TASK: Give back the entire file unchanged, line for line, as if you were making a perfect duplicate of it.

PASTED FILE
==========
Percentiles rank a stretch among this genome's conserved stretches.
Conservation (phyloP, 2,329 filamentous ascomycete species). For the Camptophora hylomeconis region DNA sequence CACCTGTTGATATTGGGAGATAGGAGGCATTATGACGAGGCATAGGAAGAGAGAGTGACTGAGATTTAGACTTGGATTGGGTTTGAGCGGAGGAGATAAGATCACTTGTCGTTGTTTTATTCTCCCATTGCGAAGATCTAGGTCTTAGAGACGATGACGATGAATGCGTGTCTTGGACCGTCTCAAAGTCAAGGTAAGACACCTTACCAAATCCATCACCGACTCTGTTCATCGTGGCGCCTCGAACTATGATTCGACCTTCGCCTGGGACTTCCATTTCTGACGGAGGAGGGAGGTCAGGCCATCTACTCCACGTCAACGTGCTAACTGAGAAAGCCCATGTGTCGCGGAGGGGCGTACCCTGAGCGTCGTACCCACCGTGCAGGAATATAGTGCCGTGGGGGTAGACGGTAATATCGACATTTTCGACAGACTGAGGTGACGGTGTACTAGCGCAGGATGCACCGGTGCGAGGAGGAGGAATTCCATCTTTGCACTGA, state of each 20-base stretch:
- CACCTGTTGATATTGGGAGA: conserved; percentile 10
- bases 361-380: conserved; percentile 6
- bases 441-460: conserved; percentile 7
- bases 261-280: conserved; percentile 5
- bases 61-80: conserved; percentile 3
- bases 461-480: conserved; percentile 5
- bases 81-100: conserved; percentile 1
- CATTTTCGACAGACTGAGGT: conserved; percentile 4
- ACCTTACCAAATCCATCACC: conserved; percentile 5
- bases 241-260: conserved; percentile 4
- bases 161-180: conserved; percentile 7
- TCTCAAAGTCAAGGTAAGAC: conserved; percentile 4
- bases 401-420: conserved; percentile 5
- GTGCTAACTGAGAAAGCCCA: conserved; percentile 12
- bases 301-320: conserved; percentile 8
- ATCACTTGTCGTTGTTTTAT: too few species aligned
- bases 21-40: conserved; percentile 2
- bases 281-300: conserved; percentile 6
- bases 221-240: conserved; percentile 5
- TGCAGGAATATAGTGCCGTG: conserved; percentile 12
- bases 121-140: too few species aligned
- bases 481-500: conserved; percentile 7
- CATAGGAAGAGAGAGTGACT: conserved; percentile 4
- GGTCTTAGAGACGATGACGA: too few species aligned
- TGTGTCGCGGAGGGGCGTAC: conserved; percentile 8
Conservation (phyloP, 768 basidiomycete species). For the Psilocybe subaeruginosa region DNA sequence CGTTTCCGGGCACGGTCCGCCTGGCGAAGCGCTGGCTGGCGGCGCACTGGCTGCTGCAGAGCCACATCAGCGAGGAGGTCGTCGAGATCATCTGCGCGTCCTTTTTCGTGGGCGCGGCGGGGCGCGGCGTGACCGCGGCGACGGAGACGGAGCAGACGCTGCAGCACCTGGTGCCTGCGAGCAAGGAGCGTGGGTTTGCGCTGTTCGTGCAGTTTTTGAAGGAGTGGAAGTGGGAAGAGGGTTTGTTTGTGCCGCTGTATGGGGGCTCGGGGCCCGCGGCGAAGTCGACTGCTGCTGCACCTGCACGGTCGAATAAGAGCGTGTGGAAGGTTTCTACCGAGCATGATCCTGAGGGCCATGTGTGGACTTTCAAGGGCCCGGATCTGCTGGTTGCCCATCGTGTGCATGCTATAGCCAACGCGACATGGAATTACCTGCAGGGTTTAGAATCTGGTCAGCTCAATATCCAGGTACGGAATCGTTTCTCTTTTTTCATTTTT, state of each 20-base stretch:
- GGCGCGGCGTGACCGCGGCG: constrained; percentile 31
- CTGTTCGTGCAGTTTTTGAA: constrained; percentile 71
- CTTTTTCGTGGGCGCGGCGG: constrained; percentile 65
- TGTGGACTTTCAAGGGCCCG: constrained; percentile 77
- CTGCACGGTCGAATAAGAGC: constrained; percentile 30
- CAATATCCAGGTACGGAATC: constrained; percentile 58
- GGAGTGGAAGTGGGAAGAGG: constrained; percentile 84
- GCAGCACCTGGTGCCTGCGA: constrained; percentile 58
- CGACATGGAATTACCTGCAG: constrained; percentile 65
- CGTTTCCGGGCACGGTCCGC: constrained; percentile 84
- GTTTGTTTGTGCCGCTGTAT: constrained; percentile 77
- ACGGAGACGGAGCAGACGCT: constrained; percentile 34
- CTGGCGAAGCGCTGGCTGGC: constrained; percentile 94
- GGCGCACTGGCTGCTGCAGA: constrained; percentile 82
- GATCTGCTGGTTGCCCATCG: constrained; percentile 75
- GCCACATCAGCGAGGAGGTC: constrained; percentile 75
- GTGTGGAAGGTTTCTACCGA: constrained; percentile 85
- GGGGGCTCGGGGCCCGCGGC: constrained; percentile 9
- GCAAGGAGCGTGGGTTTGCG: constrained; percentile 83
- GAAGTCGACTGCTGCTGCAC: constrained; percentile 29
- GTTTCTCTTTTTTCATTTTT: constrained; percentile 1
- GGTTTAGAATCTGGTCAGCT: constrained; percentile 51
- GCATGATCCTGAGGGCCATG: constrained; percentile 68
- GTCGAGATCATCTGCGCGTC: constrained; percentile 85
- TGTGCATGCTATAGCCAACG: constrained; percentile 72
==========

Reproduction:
Percentiles rank a stretch among this genome's conserved stretches.
Conservation (phyloP, 2,329 filamentous ascomycete species). For the Camptophora hylomeconis region DNA sequence CACCTGTTGATATTGGGAGATAGGAGGCATTATGACGAGGCATAGGAAGAGAGAGTGACTGAGATTTAGACTTGGATTGGGTTTGAGCGGAGGAGATAAGATCACTTGTCGTTGTTTTATTCTCCCATTGCGAAGATCTAGGTCTTAGAGACGATGACGATGAATGCGTGTCTTGGACCGTCTCAAAGTCAAGGTAAGACACCTTACCAAATCCATCACCGACTCTGTTCATCGTGGCGCCTCGAACTATGATTCGACCTTCGCCTGGGACTTCCATTTCTGACGGAGGAGGGAGGTCAGGCCATCTACTCCACGTCAACGTGCTAACTGAGAAAGCCCATGTGTCGCGGAGGGGCGTACCCTGAGCGTCGTACCCACCGTGCAGGAATATAGTGCCGTGGGGGTAGACGGTAATATCGACATTTTCGACAGACTGAGGTGACGGTGTACTAGCGCAGGATGCACCGGTGCGAGGAGGAGGAATTCCATCTTTGCACTGA, state of each 20-base stretch:
- CACCTGTTGATATTGGGAGA: conserved; percentile 10
- bases 361-380: conserved; percentile 6
- bases 441-460: conserved; percentile 7
- bases 261-280: conserved; percentile 5
- bases 61-80: conserved; percentile 3
- bases 461-480: conserved; percentile 5
- bases 81-100: conserved; percentile 1
- CATTTTCGACAGACTGAGGT: conserved; percentile 4
- ACCTTACCAAATCCATCACC: conserved; percentile 5
- bases 241-260: conserved; percentile 4
- bases 161-180: conserved; percentile 7
- TCTCAAAGTCAAGGTAAGAC: conserved; percentile 4
- bases 401-420: conserved; percentile 5
- GTGCTAACTGAGAAAGCCCA: conserved; percentile 12
- bases 301-320: conserved; percentile 8
- ATCACTTGTCGTTGTTTTAT: too few species aligned
- bases 21-40: conserved; percentile 2
- bases 281-300: conserved; percentile 6
- bases 221-240: conserved; percentile 5
- TGCAGGAATATAGTGCCGTG: conserved; percentile 12
- bases 121-140: too few species aligned
- bases 481-500: conserved; percentile 7
- CATAGGAAGAGAGAGTGACT: conserved; percentile 4
- GGTCTTAGAGACGATGACGA: too few species aligned
- TGTGTCGCGGAGGGGCGTAC: conserved; percentile 8
Conservation (phyloP, 768 basidiomycete species). For the Psilocybe subaeruginosa region DNA sequence CGTTTCCGGGCACGGTCCGCCTGGCGAAGCGCTGGCTGGCGGCGCACTGGCTGCTGCAGAGCCACATCAGCGAGGAGGTCGTCGAGATCATCTGCGCGTCCTTTTTCGTGGGCGCGGCGGGGCGCGGCGTGACCGCGGCGACGGAGACGGAGCAGACGCTGCAGCACCTGGTGCCTGCGAGCAAGGAGCGTGGGTTTGCGCTGTTCGTGCAGTTTTTGAAGGAGTGGAAGTGGGAAGAGGGTTTGTTTGTGCCGCTGTATGGGGGCTCGGGGCCCGCGGCGAAGTCGACTGCTGCTGCACCTGCACGGTCGAATAAGAGCGTGTGGAAGGTTTCTACCGAGCATGATCCTGAGGGCCATGTGTGGACTTTCAAGGGCCCGGATCTGCTGGTTGCCCATCGTGTGCATGCTATAGCCAACGCGACATGGAATTACCTGCAGGGTTTAGAATCTGGTCAGCTCAATATCCAGGTACGGAATCGTTTCTCTTTTTTCATTTTT, state of each 20-base stretch:
- GGCGCGGCGTGACCGCGGCG: constrained; percentile 31
- CTGTTCGTGCAGTTTTTGAA: constrained; percentile 71
- CTTTTTCGTGGGCGCGGCGG: constrained; percentile 65
- TGTGGACTTTCAAGGGCCCG: constrained; percentile 77
- CTGCACGGTCGAATAAGAGC: constrained; percentile 30
- CAATATCCAGGTACGGAATC: constrained; percentile 58
- GGAGTGGAAGTGGGAAGAGG: constrained; percentile 84
- GCAGCACCTGGTGCCTGCGA: constrained; percentile 58
- CGACATGGAATTACCTGCAG: constrained; percentile 65
- CGTTTCCGGGCACGGTCCGC: constrained; percentile 84
- GTTTGTTTGTGCCGCTGTAT: constrained; percentile 77
- ACGGAGACGGAGCAGACGCT: constrained; percentile 34
- CTGGCGAAGCGCTGGCTGGC: constrained; percentile 94
- GGCGCACTGGCTGCTGCAGA: constrained; percentile 82
- GATCTGCTGGTTGCCCATCG: constrained; percentile 75
- GCCACATCAGCGAGGAGGTC: constrained; percentile 75
- GTGTGGAAGGTTTCTACCGA: constrained; percentile 85
- GGGGGCTCGGGGCCCGCGGC: constrained; percentile 9
- GCAAGGAGCGTGGGTTTGCG: constrained; percentile 83
- GAAGTCGACTGCTGCTGCAC: constrained; percentile 29
- GTTTCTCTTTTTTCATTTTT: constrained; percentile 1
- GGTTTAGAATCTGGTCAGCT: constrained; percentile 51
- GCATGATCCTGAGGGCCATG: constrained; percentile 68
- GTCGAGATCATCTGCGCGTC: constrained; percentile 85
- TGTGCATGCTATAGCCAACG: constrained; percentile 72